Dynamics, Geometry, & Groups - Macarena Arenas (Cambridge)

Thursday, January 21st, 2021

Time: 1:30 p.m Place:

Speaker: Macarena Arenas (University of Cambridge)

Title: Linear isoperimetric functions for surfaces in hyperbolic groups.

Abstract: One of the main characterisations of word-hyperbolic groups is that they are the groups with a linear isoperimetric function. That is, for a compact 2-complex X, the hyperbolicity of its fundamental group is equivalent to the existence of a linear isoperimetric function for disc diagrams D -->X.
It is likewise known that hyperbolic groups have a linear annular isoperimetric function and a linear homological isoperimetric function. I will talk about these isoperimetric functions, and about a (previously unexplored) generalisation to all homotopy types of surface diagrams. This is joint work with Dani Wise.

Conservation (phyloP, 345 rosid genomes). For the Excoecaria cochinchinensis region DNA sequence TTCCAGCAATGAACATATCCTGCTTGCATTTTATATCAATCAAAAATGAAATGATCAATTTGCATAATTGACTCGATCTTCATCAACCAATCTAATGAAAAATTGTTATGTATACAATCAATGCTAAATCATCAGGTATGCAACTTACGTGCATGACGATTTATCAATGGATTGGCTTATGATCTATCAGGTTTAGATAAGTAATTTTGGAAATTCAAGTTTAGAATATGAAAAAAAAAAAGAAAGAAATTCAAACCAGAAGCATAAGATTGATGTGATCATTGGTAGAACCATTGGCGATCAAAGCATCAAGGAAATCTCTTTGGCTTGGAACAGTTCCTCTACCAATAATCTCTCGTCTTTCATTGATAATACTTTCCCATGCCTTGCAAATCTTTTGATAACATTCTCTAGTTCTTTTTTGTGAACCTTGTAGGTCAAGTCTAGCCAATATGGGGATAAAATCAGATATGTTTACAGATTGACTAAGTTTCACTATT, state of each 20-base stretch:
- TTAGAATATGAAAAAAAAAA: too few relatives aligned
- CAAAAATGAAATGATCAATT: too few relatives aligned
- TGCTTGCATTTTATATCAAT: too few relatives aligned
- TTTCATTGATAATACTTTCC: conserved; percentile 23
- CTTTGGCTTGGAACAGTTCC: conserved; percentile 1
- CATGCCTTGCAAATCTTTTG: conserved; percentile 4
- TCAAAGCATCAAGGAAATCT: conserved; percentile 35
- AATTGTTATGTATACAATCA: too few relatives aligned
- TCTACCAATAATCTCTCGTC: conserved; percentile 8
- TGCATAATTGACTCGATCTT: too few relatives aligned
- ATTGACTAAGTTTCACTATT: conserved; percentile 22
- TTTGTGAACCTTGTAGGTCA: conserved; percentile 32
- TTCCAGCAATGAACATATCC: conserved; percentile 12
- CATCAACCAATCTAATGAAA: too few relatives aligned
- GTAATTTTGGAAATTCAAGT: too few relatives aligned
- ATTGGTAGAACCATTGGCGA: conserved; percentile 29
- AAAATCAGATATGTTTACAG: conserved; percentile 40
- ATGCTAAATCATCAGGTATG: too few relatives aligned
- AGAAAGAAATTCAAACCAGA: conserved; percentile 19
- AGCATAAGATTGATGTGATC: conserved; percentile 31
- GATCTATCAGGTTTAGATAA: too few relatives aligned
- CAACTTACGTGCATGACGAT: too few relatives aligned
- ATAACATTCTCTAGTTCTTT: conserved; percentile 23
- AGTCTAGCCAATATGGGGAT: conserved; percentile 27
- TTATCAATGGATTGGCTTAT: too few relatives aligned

Geometric Sports Analytics - Timothy Chan (U of T)

Wednesday, January 20th, 2021

Time: 2:00-3:30 p.m.  Place: Virtual Zoom Meeting

Speakers: Professor Timothy Chan of the University of Toronto

Title: spORts

Abstract: This talk attempts to put the OR in sports analytics. We will present applications of operations research methods such as robust and integer optimization, simulation, and Markov Decision Processes to decision problems in hockey, baseball and tennis.

Seminar Organizers: Catherine Pfaff & Daniel McBride

Information: Please email Catherine Pfaff for more information and to get the Zoom link.

Department Colloquium - Grace Y. Yi (University of Western Ontario)

Grace Y. Yi (University of Western Ontario)

Friday, January 15th, 2021

Time: 2:30 p.m.  Place: Online (via Zoom)

Speaker: Grace Y. Yi (University of Western Ontario)

Title: Characterizing the Dynamic of COVID-19 with a New Epidemic Model.